News Release

Solar-powered clothes provide personal heating and cooling

Peer-Reviewed Publication

American Association for the Advancement of Science (AAAS)

Combining a flexible solar cell with an electrocaloric device, researchers have created solar-powered clothing that allows the body to adapt dynamically to changes in ambient temperature, according to a new study. The new device could help guarantee the safety and comfort of the human body amid fluctuating environmental temperatures and even extend survivability in extreme environments, like those in outer space or other planets. Clothing is the most common way humans regulate their body temperature relative to the environment. However, it is normally focused on keeping an individual either warm or cool. The ability of clothing to adapt to fast-changing environmental temperatures, particularly in harsh environments like polar regions, deserts, or space, where temperatures can quickly fluctuate between very hot and very cold, remains challenging for current approaches to thermoregulatory clothing. Current thermoregulatory clothing technologies can be separated into two categories. Passive systems encompass radiative cooling, phase change, and adsorption systems. Although these systems have the advantage of not requiring external energy, many only provide one-way thermoregulation (warming up or cooling down). Active thermoregulatory systems allow for rapid cooling or warming but often have large power demands and/or require large and complex mechanical equipment, limiting their use in more conventional clothing types.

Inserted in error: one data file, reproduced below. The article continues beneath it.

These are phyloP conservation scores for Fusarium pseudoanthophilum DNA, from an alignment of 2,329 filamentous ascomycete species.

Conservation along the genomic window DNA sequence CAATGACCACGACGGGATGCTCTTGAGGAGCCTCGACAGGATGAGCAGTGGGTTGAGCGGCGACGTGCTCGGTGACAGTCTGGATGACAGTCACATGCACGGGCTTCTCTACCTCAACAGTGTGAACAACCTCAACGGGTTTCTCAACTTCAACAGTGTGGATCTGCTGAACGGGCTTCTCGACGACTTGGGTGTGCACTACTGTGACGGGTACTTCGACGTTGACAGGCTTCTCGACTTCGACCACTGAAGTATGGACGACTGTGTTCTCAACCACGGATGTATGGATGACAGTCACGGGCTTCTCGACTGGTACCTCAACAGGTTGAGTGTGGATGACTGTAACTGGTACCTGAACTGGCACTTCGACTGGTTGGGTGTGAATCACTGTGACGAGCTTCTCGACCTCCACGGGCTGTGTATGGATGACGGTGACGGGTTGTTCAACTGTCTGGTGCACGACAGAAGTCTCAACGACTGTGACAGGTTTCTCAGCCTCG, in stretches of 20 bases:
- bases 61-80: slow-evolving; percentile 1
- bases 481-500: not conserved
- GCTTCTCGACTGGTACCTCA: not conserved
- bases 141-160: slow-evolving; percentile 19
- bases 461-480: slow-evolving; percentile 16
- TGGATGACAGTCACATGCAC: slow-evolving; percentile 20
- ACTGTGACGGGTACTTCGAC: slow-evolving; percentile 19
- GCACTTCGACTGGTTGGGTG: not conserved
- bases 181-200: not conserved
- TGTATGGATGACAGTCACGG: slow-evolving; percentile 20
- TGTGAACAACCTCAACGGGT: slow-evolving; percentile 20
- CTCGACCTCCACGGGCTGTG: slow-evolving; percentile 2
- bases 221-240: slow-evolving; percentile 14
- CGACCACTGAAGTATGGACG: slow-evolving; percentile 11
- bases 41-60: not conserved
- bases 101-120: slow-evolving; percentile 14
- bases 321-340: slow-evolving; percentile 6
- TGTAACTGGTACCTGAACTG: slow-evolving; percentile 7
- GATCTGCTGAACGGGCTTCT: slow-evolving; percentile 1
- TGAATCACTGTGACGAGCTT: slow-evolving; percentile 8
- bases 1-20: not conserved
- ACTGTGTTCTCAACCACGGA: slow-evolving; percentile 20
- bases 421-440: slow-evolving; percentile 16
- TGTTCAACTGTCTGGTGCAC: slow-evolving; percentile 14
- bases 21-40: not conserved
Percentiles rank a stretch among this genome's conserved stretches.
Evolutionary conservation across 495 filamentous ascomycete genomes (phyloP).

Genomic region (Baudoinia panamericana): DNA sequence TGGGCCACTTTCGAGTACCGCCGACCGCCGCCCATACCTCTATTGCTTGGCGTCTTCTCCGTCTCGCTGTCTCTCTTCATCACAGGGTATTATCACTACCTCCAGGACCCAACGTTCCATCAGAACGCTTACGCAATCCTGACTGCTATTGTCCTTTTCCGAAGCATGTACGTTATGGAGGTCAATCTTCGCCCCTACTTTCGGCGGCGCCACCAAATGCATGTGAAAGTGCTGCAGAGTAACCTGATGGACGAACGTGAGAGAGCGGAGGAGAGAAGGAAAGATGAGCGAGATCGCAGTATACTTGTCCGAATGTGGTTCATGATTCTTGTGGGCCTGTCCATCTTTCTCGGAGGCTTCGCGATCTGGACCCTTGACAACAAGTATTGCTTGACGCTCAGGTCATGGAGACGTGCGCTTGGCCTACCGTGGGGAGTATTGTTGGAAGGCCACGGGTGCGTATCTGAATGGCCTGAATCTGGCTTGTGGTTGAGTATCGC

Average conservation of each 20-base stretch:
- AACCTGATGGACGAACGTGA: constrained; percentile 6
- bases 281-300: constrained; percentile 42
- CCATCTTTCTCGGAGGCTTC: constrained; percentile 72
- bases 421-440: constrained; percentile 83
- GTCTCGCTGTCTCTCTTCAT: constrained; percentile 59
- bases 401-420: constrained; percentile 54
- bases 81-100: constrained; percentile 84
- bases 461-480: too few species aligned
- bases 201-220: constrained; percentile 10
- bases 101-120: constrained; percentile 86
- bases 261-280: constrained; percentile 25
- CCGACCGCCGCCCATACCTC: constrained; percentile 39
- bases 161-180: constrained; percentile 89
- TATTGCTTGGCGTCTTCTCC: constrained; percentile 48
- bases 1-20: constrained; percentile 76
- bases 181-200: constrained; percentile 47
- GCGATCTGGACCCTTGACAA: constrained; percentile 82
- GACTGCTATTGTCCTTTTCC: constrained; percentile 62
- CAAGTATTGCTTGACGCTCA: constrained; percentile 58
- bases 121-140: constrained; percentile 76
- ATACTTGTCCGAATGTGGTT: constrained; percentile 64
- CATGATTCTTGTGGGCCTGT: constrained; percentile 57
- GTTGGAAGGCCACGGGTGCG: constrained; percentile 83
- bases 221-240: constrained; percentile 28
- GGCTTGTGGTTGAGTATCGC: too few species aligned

Here, Ziyuan Wang and colleagues present an all-day, solar-powered bidirectional thermoregulatory clothing system capable of rapidly responding to various complex or quick environmental temperature changes. Wang et al.’s system combines an organic photovoltaic module with a bidirectional electrocaloric unit into a single flexible device, which can be integrated into conventional clothing. No additional power sources are required since the device is self-powered from sunlight. According to the authors, the device could provide 10.1 Kelvin (K) of cooling to the skin during hot days but also keep the body 3.2 K warmer than bare skin in the dark or at night. As a result, the device maintains human skin temperature within a thermal comfort zone between 32.0 °C and 36.0 °C, even though the environmental temperature varies between 12.5 °C and 37.6 °C. The high efficiency of the device allows for 24 hours of controllable thermoregulation with just 12 hours of sunlight energy input. “The integrated device of Wang et al. opens many possibilities for developing actively controlled, self-powered and wearable localized thermal-management systems and expanding human adaptation to harsh environments,” write Xingyi Huang and Pengli Li in a related Perspective. “It is possible to imagine a future of all-weather thermal management that is not limited by an energy supply and where extra collected energy might even power electronic devices under special conditions.”


For reporters interested in trends, an August 2021 Science Report described an approach for developing metafabric that could provide passive daytime radiative cooling.

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